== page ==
Matthew John Winters | Transfer of Energy, 2013, Ink on paper, 21” x 21”. Image courtesy grayDUCK Gallery, Austin.
The massive horizontal Pink Mountaintops derives from Yann Arthus-Bertrand’s Earth from Above, a favorite picture-book of Winters’ grandfather. Uneven striations of wood recycled from the Blanton Museum (Winters’ day-job) echo the craggy ridges, while the mountains themselves coat the composition like an outsized decal, hugging every tectonic peak. The use of gradient is intriguing: silvery speckles deliquesce into black shadow and rosy sunlight into whitish snow, like a Polaroid in Winters’ mind, sharpening from a youth’s overactive imagination to sobering reality.
Matthew John Winters | Pink Mountaintops, 2013, Acrylic and spray paint on reclaimed wood, 10′ x 5′. Image courtesy grayDUCK Gallery, Austin.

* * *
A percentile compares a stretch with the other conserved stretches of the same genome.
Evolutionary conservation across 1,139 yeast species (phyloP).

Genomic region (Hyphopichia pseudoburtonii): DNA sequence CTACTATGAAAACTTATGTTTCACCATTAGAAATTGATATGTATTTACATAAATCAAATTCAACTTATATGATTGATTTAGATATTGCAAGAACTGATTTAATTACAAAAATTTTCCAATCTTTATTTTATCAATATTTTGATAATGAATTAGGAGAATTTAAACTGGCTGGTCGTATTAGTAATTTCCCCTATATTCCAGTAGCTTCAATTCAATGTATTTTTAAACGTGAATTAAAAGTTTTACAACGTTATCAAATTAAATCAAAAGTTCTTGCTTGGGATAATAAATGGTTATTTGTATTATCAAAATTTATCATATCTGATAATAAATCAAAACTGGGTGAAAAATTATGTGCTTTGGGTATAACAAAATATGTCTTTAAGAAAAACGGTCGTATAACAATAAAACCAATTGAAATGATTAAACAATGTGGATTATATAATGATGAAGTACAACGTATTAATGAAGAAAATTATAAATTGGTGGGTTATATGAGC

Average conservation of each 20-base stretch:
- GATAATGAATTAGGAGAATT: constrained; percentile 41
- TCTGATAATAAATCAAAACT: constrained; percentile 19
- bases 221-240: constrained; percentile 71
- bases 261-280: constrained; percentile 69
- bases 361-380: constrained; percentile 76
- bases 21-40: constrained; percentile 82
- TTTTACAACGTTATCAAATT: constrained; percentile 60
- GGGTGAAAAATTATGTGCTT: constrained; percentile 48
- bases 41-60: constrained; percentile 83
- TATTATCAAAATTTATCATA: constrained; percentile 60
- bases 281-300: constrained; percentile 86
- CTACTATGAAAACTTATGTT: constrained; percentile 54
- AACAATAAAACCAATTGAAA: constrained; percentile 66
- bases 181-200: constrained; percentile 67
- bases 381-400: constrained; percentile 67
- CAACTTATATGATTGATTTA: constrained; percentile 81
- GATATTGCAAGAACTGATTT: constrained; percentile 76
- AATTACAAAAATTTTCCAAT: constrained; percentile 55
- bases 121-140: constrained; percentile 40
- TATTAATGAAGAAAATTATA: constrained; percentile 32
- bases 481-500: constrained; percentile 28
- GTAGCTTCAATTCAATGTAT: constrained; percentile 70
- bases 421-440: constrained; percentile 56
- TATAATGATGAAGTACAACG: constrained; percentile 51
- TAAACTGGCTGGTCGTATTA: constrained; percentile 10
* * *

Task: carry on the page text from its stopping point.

Two artist “selfies” — Snow depicted in ink by Winters, Winters in crayon crosshatchings by Snow — were used in exhibition promotional materials and anchor the show. Both images are very much them: Snow’s unruly hair and quizzical expression, Winters’ stoic-yet-Socratic gaze, like each bears a simple Photoshop filter manipulation. Each is a translation of the original, but in the artists’ hands they feel more authentic than a self-shot photograph. Snow gets this in translating his friends through watercolor to oil, depicting them more closely to how the world sees them, more than just a mirror of themselves. Winters turns that mirror back on himself, but by eschewing a traditional self-portrait for intuitive ink vignettes he creates a portal for us to see him a bit more clearly.